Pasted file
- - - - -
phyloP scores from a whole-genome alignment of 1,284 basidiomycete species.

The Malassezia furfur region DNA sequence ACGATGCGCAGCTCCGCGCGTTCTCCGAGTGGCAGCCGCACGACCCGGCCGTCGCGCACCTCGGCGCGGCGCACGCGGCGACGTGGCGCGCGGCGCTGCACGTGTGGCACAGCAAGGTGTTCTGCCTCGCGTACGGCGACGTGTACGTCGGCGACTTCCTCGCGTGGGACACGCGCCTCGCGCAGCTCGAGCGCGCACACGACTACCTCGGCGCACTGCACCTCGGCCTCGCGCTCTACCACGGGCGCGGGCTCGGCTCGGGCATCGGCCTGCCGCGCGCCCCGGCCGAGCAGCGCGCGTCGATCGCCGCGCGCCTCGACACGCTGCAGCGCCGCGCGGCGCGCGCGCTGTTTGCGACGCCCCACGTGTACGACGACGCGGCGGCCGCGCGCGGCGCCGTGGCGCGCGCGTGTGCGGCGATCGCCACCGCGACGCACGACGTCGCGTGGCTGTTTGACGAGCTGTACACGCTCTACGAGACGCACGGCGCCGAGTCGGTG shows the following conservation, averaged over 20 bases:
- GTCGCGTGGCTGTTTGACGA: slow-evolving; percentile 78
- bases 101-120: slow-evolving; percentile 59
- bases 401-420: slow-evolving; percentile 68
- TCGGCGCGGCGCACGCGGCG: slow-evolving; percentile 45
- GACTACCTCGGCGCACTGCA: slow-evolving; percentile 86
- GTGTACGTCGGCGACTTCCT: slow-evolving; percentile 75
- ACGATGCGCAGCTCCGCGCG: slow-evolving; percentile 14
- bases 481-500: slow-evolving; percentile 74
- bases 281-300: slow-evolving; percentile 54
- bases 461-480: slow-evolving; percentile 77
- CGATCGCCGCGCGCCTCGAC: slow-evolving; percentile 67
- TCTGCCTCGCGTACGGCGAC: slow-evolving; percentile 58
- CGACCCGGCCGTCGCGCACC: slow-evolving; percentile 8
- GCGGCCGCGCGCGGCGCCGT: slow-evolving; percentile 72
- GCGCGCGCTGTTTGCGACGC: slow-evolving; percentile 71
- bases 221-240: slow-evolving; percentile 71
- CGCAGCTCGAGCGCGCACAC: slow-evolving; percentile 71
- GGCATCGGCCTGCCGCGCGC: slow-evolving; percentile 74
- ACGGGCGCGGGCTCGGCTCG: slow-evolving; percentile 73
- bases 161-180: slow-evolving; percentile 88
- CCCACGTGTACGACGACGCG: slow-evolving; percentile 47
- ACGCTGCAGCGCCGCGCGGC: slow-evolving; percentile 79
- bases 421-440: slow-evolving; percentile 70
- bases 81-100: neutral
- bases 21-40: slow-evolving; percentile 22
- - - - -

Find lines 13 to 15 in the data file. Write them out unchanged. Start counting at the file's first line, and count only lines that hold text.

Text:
- CGATCGCCGCGCGCCTCGAC: slow-evolving; percentile 67
- TCTGCCTCGCGTACGGCGAC: slow-evolving; percentile 58
- CGACCCGGCCGTCGCGCACC: slow-evolving; percentile 8